As I suggested in the original post it is fairly clear, if one wants to put together these kinds of numbers in deciding on whether to pursue a law degree, what percentage of the entering class at SCU, nearly four years later, “reported” back that they were employed (approximately 122/233 = 52% [not including the part timers and not adjusting for minor variations in entering class size]). Before the crisis, of course, the numbers were presumably much stronger. That number is also compiled relatively soon after graduation and might not reflect post-bar passage employment gains. In addition, presumably, a school may have more success over time, and after the bar results, in increasing response rates. This might go some way to explaining the higher percentages reported by UNSWR that presumably Tamanaha was relying on at the Cato Institute. But it is precisely these qualifications that must be taken into account when dealing with these numbers.
(1) The statistics Santa Clara threw up on its web site are those it reported to NALP and the ABA in regard to the employment status of the classes of 2007 and 2008 on February 15 2008 and 2009 respectively. Diamond's suggestion that these statistics would be much better if they reflected post-bar results, and maybe that's why the USN numbers quoted by Tamanaha are much better, is the sort of assertion that only someone who doesn't know the first thing about how law graduate employment figures are collected and reported could make.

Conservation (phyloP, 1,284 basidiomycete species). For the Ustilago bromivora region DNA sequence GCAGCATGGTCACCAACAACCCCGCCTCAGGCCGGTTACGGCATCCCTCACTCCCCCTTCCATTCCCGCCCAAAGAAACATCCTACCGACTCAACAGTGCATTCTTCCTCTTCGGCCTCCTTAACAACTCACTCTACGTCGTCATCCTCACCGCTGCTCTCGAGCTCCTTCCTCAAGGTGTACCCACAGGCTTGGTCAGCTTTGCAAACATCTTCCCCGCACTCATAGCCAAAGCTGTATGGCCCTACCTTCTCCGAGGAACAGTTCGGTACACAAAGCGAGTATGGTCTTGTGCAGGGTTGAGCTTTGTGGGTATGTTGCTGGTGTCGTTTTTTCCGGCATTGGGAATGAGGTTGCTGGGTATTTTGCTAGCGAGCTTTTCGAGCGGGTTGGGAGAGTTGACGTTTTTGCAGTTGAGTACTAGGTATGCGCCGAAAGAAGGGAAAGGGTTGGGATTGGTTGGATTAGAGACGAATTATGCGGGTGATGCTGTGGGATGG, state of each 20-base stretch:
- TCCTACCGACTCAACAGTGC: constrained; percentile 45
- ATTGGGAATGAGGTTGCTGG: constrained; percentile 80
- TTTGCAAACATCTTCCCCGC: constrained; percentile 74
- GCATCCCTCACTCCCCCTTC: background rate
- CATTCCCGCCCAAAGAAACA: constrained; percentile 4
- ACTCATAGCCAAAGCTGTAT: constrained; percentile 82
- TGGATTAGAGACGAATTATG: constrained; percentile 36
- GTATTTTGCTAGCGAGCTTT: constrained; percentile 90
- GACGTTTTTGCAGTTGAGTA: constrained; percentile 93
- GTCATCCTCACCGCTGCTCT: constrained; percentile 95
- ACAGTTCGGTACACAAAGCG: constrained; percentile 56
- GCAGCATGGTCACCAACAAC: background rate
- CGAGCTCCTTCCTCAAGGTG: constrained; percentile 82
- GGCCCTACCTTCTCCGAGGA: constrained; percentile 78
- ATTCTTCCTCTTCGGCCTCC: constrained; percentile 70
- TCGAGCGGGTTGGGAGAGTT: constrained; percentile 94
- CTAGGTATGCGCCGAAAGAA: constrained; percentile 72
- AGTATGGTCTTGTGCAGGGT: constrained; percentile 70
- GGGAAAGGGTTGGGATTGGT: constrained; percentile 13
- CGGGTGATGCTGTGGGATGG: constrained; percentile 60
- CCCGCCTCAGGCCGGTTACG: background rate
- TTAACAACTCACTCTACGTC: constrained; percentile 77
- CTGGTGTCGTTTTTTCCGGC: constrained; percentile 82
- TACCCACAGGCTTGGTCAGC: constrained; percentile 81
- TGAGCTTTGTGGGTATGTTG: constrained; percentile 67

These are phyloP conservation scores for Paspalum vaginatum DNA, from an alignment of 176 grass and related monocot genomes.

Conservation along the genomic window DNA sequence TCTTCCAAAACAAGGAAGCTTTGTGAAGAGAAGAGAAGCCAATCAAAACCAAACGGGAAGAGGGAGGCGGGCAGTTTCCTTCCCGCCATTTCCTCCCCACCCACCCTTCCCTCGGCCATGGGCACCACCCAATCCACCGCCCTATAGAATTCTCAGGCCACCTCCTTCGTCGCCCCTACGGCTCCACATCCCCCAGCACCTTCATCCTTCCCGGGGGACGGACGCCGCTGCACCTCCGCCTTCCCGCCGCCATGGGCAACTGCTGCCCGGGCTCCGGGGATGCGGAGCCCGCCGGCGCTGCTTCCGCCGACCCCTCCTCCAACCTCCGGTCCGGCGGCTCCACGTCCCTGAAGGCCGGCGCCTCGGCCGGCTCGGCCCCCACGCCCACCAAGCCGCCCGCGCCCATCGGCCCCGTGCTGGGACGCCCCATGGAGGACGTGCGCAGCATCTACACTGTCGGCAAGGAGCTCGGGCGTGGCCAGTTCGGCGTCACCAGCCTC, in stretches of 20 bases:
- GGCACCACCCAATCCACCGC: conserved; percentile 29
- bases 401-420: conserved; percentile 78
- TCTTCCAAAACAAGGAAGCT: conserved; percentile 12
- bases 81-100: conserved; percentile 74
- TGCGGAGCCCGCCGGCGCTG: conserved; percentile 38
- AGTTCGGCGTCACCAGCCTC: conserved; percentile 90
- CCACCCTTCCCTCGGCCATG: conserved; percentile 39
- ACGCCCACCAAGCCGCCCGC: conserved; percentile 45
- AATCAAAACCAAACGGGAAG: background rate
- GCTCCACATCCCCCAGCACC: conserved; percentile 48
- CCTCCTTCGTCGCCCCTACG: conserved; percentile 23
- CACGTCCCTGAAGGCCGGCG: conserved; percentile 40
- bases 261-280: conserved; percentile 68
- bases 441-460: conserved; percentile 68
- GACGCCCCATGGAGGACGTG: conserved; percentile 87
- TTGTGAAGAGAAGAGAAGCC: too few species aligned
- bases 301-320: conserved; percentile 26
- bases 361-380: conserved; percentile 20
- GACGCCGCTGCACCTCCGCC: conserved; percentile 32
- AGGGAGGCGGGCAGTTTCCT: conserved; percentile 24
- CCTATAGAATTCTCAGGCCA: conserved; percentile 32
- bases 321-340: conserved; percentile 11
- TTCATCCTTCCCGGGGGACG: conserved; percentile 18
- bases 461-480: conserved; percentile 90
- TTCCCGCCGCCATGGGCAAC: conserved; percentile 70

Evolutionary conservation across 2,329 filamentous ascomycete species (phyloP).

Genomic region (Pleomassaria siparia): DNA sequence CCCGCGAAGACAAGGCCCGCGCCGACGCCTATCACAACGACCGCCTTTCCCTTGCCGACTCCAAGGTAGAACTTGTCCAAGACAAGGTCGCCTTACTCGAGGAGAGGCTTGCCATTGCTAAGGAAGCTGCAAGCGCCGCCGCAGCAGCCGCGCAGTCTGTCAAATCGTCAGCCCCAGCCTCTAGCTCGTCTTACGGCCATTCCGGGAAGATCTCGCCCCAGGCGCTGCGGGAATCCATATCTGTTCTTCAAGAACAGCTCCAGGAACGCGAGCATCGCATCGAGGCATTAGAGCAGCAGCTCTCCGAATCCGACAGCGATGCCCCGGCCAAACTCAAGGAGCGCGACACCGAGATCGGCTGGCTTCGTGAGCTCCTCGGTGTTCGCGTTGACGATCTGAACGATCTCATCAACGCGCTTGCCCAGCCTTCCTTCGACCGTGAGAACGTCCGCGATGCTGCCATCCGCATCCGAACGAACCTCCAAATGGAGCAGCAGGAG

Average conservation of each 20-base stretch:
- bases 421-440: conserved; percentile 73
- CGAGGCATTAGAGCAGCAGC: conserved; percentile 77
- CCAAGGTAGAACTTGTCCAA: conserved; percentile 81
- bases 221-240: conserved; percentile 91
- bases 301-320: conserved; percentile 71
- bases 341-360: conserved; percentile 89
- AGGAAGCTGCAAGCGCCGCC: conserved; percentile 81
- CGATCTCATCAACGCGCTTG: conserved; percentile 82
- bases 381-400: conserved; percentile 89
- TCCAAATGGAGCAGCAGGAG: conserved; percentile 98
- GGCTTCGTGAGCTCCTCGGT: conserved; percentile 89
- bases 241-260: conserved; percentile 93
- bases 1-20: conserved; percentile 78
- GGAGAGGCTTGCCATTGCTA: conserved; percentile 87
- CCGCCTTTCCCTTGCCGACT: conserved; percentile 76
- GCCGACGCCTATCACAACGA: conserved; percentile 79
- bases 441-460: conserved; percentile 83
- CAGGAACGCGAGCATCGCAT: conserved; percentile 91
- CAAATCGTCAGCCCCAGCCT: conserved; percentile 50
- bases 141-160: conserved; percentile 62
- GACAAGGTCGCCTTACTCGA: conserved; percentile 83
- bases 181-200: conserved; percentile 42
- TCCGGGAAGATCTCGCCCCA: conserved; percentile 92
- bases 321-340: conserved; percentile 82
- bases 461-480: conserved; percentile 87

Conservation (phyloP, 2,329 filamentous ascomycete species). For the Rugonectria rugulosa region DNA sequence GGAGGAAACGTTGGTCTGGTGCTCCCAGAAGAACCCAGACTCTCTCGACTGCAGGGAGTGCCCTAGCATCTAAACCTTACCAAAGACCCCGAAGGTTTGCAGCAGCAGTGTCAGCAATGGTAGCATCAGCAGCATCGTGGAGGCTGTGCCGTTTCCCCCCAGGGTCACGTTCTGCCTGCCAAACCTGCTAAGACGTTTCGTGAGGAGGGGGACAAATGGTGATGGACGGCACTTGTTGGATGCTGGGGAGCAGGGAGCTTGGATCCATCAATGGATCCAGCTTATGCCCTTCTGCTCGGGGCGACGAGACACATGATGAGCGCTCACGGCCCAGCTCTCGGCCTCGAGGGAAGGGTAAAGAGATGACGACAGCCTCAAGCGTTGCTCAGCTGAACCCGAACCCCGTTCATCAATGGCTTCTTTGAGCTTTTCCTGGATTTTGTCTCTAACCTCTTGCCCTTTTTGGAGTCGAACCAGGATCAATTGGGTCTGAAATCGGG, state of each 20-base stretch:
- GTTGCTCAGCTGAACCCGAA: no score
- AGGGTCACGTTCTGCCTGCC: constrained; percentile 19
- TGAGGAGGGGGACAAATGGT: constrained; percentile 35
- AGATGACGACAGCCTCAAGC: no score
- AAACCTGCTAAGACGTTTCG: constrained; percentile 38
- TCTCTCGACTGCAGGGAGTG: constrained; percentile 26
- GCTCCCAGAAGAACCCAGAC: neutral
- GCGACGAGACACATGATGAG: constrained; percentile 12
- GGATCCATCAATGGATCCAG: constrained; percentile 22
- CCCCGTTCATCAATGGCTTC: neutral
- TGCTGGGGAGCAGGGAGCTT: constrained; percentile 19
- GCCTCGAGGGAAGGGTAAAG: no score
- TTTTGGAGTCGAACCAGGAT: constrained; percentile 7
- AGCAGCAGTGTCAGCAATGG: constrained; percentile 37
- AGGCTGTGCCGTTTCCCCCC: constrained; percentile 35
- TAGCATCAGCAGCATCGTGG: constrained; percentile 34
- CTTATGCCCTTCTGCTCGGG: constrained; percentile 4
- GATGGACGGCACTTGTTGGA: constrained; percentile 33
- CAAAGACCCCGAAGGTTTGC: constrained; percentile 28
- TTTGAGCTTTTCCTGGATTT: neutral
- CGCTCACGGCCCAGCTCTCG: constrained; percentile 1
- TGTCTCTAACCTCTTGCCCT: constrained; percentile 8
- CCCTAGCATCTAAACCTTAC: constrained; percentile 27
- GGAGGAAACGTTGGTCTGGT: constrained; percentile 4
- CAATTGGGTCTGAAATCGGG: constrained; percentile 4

(2) Diamond also doesn't understand that these statistics are gathered by SCU using a variety of information sources. SCU, like other law schools, doesn't rely exclusively on graduate self-reporting, as huge percentages of graduates, especially at lower-ranked schools, provide no employment status information to their schools.
(3) Diamond claims that "the actual number who report back is on the same page and includes a heading that says '44% reported' and, two clicks away, is the number of actual students in the new entering class (233 day, 77 evening/part-time)," and that by combining these various numbers one can properly conclude that 52% of the class was employed "relatively soon" after graduation.
I'm trying not to rant here but this is sheer idiocy. The 44% figure has nothing whatsoever to do with the percentage of graduates of the class of 2007 whose employment status was reported by the school. That percentage is actually 97.5%, as the school managed to determine the employment status of 273 of the class's 280 graduates. Furthermore the school claimed that 263 of those 273 graduates were "employed," while another four were enrolled in full-time degree programs, yielding an impressive employment percentage of 97.8%. (Diamond fails to realize that the 44% figure refers to the percentage of the class of 2007 who had their salaries reported by the school.)
(4) Diamond also fails to comprehend that the class of 2007 had, at the national level, the best employment statistics of any graduating class in at least the last decade (the financial crisis hit several months after the class graduated, and of course large firms hired the class of 2007 on the basis of fall 2005 OCI), so his statement that "before the crisis, of course, the [employment] numbers were presumably much stronger" is as wrongheaded as the rest of the assertions in this astonishing display of apparently invincible ignorance.